Chinese travelers made more than 110 million overseas trips 2014, compared to less than 9 million in 1998.
Over five days in January, a group of visitors to New York was treated to a private concert with the pianist Lang Lang at the Montblanc store, cocktails and a fashion show attended by the designers Oscar de la Renta and Diane Von Furstenberg, and a tour of Estée Lauder’s original office.
They were not celebrities. They were not government officials. They were Chinese tourists with a lot of money.
Though luxury brands started opening stores in Beijing and Shanghai years ago, Chinese shoppers still spend more on luxury products abroad than they do at home, according to the consulting firm Frost & Sullivan. Price is the major reason: Because of China’s taxes, luxury products are about a third cheaper in the United States and elsewhere.
European luxury stores have been catering to Chinese tourists for years. Now high-end retailers in the United States are pulling out their Mandarin phrase books and trying to convince Chinese visitors that Americans can do luxury, too.
“What started as a trickle has now become a flow,” said the vice president of the antiques store Macklowe Gallery, Ben Macklowe, who recently sold a Tiffany lamp that cost in the low six figures to a Shanghai visitor. “There’s been prosperity across so much of Asia that you’re starting to see it much more in the profile of the tourist on Madison Avenue.”
A record number of Chinese visited the United States last year — nearly 1.1 million — and the country accounts for one of the top-growing tourist groups here, according to the Commerce Department. The number of visitors is expected to almost double by 2014, according to the U.S. Travel Association. Chinese visitors spend about $6,000 each on every visit here, versus the $4,000 that visitors from other countries spend on average, the association says, and their top activity is shopping.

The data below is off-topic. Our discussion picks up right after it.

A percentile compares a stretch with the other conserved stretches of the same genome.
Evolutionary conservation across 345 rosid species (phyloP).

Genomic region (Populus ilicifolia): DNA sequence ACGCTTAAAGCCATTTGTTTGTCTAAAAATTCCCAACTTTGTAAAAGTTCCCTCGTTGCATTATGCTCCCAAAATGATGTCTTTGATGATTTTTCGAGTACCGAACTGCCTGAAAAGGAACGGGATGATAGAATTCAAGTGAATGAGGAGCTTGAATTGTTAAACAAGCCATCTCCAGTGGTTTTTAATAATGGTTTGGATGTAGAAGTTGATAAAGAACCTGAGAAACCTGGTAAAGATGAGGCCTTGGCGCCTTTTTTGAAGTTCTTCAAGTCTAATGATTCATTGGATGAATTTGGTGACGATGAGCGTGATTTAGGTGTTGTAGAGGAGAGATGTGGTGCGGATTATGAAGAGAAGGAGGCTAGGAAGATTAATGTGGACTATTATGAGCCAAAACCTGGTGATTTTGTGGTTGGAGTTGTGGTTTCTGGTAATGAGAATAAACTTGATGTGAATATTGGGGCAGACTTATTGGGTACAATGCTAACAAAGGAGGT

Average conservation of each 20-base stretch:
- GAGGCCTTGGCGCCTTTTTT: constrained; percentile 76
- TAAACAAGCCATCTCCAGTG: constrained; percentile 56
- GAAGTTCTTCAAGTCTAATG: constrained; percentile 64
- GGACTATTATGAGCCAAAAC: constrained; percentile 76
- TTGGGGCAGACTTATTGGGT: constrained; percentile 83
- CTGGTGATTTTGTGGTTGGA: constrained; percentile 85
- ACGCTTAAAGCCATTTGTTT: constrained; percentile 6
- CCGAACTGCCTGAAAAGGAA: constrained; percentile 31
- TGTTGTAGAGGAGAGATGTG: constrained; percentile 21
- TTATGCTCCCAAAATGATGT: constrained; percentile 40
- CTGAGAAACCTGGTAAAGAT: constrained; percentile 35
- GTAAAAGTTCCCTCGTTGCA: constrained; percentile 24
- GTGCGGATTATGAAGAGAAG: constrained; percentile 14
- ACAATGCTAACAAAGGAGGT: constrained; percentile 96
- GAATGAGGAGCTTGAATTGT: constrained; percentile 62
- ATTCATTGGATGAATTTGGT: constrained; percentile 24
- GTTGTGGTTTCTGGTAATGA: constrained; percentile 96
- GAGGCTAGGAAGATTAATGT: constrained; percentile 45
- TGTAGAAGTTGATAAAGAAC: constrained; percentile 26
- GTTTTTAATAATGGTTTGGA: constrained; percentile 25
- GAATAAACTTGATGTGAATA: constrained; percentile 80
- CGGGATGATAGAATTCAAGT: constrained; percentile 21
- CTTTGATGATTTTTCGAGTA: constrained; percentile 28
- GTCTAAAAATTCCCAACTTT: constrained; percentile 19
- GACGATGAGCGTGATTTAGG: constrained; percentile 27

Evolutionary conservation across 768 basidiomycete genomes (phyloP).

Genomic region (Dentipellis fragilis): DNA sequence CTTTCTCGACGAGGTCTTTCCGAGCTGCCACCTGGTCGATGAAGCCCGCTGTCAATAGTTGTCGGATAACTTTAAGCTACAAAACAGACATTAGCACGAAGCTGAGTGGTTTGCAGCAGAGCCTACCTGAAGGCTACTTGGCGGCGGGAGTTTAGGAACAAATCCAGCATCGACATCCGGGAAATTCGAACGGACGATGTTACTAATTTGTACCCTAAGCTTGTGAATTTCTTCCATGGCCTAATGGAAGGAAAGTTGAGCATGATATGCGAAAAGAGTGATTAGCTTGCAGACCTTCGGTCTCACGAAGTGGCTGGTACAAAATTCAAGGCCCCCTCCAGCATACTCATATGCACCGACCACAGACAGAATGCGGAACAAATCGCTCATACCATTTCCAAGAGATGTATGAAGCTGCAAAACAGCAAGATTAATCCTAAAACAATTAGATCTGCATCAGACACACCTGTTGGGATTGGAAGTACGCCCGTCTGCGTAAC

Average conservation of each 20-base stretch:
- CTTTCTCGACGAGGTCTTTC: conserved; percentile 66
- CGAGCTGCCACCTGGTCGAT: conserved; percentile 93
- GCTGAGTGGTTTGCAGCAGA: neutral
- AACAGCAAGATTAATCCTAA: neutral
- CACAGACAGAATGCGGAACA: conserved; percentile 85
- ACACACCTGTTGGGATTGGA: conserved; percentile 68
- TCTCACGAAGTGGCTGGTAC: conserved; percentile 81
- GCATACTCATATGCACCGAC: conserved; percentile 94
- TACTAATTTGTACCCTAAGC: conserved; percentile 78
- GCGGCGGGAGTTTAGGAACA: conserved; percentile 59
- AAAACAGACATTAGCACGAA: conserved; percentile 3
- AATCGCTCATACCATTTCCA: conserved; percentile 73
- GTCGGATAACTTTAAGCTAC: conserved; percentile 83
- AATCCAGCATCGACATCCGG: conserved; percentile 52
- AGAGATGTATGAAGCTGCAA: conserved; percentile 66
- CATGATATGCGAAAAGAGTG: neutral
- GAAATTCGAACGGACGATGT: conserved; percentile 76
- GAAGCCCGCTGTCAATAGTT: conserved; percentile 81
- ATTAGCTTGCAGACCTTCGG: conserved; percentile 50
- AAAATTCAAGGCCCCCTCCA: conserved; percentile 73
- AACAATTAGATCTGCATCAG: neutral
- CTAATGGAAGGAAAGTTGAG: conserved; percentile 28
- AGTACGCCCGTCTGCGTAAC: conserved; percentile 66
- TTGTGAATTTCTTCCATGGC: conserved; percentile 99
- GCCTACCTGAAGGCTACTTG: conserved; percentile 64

Although some tourists spend money on Disney trinkets and at the outlet malls they have traditionally frequented, luxury brand purchases are surging in part because American stores carry a broader range of products than their counterparts in China, said Julia Zhu, consulting director for Frost & Sullivan.
Tiffany, which made almost a quarter of its United States revenue last year from foreign tourists, has added Mandarin-speaking sales staff to its major stores, as has Burberry, where more than half of sales at its flagship stores are to tourists. Representatives from Tourneau’s Manhattan office recently accompanied New York City officials on a visit to China to encourage more tourism in the city.
The very popular Chinese social media network “Niuyue Mag” (纽约志), used by the young and affluent Chinese tourists preparing their trip to New York City had also a role in promoting the Big Apple as a major luxury shopping destination. According to Sandra Ming, analyst at China Elite Focus, “the impact of Niuyue Mag has been tremendous as it’s for now the only one media available in China exclusively about the planning of a shopping trip in New York City”
At its United States stores, Montblanc sells Year of the Dragon pens and has staff members who speak Mandarin and Cantonese. It is also printing Chinese-language brochures about its products and selling wallets sized for Chinese currency.
Despite having more than 100 stores in China, Montblanc is going after Chinese shoppers on vacation abroad. “Yes, we are in the major cities, but when you travel, you’re in the mood to enjoy and experience the moment,” said Jan-Patrick Schmitz, chief executive of Montblanc North America. “We certainly will do more and more marketing toward them.”
Retailers in the United States lag behind other countries. Part of that is because of visa issues; it is easier for Chinese residents to get visas to Europe. High-end American retailers like Saks Fifth Avenue and Bloomingdale’s are urging the government to speed up the process here. President Obama said in January that he planned to increase visa-processing capacity from emerging markets like China and Brazil by 40 percent this year.
The American stores also have to overcome an idea that luxury can come only from the old world.
“The European brands, they see prestige, history, heritage,” said Sunny Wong, group managing director of Trinity, a company that owns and operates high-end European retail brands in China. American brands, by contrast, are seen as “contemporary, lifestyle” rather than pure luxury, he said. American retailers are racing to prove Mr. Wong wrong.